Jazz and tap dance share a long lineage, even if the relationship is largely historic. But Savion Glover has been actively mining that tradition and bringing it if not up to date at least into the '60s New Thing. With Matana Roberts and poet reg e gaines, he has worked the tribute show "If Trane Wuz Here and earlier this year did a program of Monk at Jazz at Lincoln Center. More recently he's gone knee-deep into the era in concerts with Coltrane pianist McCoy Tyner and the pair appeared together (with Tyner's trio) at Blue Note May 9th-14th. "If Trane Wuz Here (which will be presented this summer during the Celebrate Brooklyn! Festival) is a far more dramatic production, but sharing a stage with Tyner on the 11th Glover seemed beside himself getting to play the percussive part of an upright Elvin Jones. As with "Tappin' Into Monk , the best moments came in duet with the drummer (in this case Eric Kamau Gravatt), Glover swapping heel pops for rim shots. The group played a nice version of Coltrane's "Moment's Notice , but it was on Tyner's syncopated, mid-tempo ballad "Angelina that Glover really became a band member, finding his place in the group and on the large wooden platform atop the club's small stage. At times, the sharp clacks of the shoes cut through the band's sound, overpowering especially Charnett Moffett's bass, but tap is jazz, as much as scat or congas or plungers. And Glover is remarkable for jumping into the thick of it.
~ Kurt Gottschalk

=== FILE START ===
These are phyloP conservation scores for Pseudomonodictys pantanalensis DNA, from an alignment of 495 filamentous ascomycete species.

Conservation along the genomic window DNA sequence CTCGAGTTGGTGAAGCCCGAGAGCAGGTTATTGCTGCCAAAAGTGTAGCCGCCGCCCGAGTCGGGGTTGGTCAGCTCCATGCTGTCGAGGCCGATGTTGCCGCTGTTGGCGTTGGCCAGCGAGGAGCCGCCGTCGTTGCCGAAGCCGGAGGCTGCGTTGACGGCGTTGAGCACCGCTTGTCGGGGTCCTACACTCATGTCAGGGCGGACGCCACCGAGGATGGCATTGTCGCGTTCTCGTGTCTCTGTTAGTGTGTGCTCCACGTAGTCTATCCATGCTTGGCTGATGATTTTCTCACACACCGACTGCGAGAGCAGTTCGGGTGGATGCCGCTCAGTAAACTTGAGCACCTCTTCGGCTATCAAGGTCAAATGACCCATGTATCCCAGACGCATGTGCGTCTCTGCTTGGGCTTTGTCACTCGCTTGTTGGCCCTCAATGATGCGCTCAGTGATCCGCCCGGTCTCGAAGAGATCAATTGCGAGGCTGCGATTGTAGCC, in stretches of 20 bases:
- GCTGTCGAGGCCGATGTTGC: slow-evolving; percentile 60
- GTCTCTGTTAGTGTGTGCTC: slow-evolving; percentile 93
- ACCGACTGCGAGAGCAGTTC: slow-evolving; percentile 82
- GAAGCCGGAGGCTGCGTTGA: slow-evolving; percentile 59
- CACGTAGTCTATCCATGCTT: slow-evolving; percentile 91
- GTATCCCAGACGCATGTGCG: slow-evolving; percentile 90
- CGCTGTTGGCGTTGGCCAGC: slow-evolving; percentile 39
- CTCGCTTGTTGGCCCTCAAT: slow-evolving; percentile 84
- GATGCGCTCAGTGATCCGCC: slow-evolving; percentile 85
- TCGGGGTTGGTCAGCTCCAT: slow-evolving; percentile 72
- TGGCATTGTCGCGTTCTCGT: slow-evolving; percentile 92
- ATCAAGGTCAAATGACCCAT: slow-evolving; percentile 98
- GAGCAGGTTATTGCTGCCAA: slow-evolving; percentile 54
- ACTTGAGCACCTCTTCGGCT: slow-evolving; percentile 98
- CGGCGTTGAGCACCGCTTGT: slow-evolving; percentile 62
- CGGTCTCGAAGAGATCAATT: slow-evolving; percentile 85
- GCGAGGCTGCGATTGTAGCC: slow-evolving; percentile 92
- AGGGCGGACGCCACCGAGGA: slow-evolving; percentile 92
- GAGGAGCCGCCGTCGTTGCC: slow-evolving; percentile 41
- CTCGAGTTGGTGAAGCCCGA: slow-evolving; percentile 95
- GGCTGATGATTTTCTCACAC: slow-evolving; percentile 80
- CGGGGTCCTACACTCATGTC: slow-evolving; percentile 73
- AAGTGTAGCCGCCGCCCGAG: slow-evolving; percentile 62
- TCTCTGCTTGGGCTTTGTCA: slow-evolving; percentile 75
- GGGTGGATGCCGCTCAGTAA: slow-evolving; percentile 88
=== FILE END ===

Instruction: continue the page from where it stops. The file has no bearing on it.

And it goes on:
The Symphony Space Benefit, Jazz Greats of the Upper West Side (May 14th), had the dual role of collecting funds for the venue and honoring the area's most famed still-living jazz artist, Max Roach. Given the environment and the format of only a few tunes per group, the music was straight forward, well-played but with a quality that comes from being under a time restraint. Harry Belafonte hosted the evening and provided its most poignant moment: a recollection of the singer's first professional engagement at the Royal Roost, backed by none other than Roach himself. The list of performers was drawn from the Upper West Side's deep pool of talent and included the guitars of Peter Bernstein and Jack Wilkins (who opened the show as a duo), vocalist Jay Clayton and bassist/vocalist Jay Leonhart (accompanied by Bernstein on a ditty about alternate side parking that strangely made it sound like a phenomenon only experienced in that part of the city). Members of the UWS' most prominent jazz address: Jazz at Lincoln Center - Ted Nash and Joe Temperley, with Jerry Dodgion rounding out the sax trio - played the night's longest segment, backed by pianist Richard Wyands, Leonhart and drummer Eddie Locke. One tune was even a premier, written said Nash, "three hours ago . Roger Kellaway, from the West Side, California that is, also appeared as did the exciting trio of Lew Tabackin, Boris Kozlov and Mark Turner.